Dating fender bassman silverface
The output was 50 watts at 8 ohm into a single 12 inch speaker, with a "Tone Ring" baffle in the speaker cabinet.
In early 1961, model 6G6-A was introduced with a solid state rectifier replacing the GZ34, and two 12 inch speakers with a conventional baffle in a slightly larger cabinet (wired in parallel) with a 4 ohm output.
with a front panel that had a rectangular grill cloth with rounded corners and looked much like a television of that era.
In 1953 the cabinet designs were changed to the so-called "Wide Panel" design, with a 5 inch wide tweed covered panel above and below a wider swath of grill cloth.
5B6 Bassman amplifiers had two 6SC7 or 6SL7GT pre-amp tubes, two 5881 power tubes and a single 5U4G rectifier tube.
It was designed to generate 26 watts at an 8 ohm impedance load, and offered a cathode-based bias.
Many professional music industry analysts have heralded the 1950s Fender 4×10 Bassman amps as the greatest guitar amp ever.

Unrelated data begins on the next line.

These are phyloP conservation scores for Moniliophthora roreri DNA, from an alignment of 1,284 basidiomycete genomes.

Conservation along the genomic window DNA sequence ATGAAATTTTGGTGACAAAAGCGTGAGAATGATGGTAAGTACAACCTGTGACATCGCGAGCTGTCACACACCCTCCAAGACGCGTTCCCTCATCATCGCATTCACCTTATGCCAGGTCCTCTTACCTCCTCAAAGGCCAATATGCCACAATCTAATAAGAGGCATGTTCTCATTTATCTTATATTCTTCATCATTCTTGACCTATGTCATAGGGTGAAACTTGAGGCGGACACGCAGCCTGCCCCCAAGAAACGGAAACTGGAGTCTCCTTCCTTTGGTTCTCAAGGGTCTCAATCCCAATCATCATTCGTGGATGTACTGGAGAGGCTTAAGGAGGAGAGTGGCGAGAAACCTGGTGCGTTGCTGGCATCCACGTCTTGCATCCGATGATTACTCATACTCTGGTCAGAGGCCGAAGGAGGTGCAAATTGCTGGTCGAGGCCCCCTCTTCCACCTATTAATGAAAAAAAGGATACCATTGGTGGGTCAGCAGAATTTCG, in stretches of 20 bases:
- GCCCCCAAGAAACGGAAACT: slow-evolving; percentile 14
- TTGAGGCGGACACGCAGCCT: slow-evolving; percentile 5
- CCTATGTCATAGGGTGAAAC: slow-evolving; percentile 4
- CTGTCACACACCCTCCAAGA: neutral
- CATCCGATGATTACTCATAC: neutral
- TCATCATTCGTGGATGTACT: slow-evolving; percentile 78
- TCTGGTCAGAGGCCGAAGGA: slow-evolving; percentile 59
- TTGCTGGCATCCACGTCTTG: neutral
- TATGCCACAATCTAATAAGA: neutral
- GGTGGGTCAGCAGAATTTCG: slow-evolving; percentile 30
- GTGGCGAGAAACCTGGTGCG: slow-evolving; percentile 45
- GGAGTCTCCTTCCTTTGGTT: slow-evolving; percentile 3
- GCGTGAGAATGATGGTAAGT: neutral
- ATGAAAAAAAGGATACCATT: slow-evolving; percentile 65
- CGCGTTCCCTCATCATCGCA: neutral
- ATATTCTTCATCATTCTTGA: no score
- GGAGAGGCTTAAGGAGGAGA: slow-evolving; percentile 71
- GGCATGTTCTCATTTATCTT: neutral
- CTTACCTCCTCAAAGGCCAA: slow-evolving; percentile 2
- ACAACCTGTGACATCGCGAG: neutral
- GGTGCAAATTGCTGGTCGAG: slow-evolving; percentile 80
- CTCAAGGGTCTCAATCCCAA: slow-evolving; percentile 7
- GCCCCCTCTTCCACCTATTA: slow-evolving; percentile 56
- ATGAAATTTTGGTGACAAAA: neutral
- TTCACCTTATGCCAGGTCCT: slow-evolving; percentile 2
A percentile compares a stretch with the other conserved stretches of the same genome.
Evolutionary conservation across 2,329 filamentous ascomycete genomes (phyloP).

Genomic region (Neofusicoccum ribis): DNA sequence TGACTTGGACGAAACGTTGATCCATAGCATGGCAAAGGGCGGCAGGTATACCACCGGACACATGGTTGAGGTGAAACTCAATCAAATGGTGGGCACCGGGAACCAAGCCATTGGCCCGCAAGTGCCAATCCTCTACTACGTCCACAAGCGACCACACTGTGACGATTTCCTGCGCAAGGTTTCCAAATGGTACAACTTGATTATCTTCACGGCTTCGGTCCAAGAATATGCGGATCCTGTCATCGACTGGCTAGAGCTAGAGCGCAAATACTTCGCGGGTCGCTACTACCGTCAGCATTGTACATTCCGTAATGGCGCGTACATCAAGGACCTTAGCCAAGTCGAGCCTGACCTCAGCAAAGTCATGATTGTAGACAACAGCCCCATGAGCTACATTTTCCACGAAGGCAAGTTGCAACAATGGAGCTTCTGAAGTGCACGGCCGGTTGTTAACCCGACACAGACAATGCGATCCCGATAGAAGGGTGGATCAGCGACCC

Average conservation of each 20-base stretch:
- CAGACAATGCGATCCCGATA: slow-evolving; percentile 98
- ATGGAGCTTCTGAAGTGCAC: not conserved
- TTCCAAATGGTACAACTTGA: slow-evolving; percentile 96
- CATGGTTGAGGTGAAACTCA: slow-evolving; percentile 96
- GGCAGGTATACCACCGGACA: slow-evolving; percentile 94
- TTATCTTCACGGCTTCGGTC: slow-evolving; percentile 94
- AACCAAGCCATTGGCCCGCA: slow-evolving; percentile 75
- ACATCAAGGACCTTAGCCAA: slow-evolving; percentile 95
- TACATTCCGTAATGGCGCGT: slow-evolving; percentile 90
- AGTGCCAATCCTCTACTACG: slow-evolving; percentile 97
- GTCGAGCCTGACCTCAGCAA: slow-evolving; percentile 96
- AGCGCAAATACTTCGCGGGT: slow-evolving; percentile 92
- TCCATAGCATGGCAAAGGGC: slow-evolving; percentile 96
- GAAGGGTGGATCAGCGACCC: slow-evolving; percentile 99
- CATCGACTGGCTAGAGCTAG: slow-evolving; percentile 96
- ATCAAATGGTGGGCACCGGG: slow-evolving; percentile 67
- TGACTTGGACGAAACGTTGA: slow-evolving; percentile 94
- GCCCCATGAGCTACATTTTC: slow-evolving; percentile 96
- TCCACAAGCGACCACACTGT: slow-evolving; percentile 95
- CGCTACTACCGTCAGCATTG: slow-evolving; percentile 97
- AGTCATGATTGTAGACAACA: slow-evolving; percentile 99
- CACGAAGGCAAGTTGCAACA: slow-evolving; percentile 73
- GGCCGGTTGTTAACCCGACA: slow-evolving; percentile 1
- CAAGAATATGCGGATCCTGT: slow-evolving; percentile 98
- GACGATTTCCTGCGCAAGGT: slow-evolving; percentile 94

The first 4x10 Bassman amplifiers started with a batch of prototypes in November and December 1954, model 5D6.
The lowest serial number known to still exist is 0013 (Frank Roy), 0035 (Albert Talley), 0075 (Jim Cornett), 0077 (Perry Tate), 0089 (Mark Grandfield), 0701, 0745 (Walter Horton), 0769 (Hayes Kolb), 0780 (sold on e Bay Nov 2006), 0783, and 0785 (Hayes Kolb) are among those still known to exist.
Fender began making other models with tweed covering, a similar open backed cabinet with a rectangular grill cloth and a narrow (just over an inch wide) tweed covered panel at the top and bottom.
Later on, production was moved to Ensenada, Baja California, and the model name was altered to "59 Bassman LTD".
The LTD came equipped with the original 5AR4 rectifier tube, and four Jensen P10R reissue alnico speakers, which was period correct for the original amp.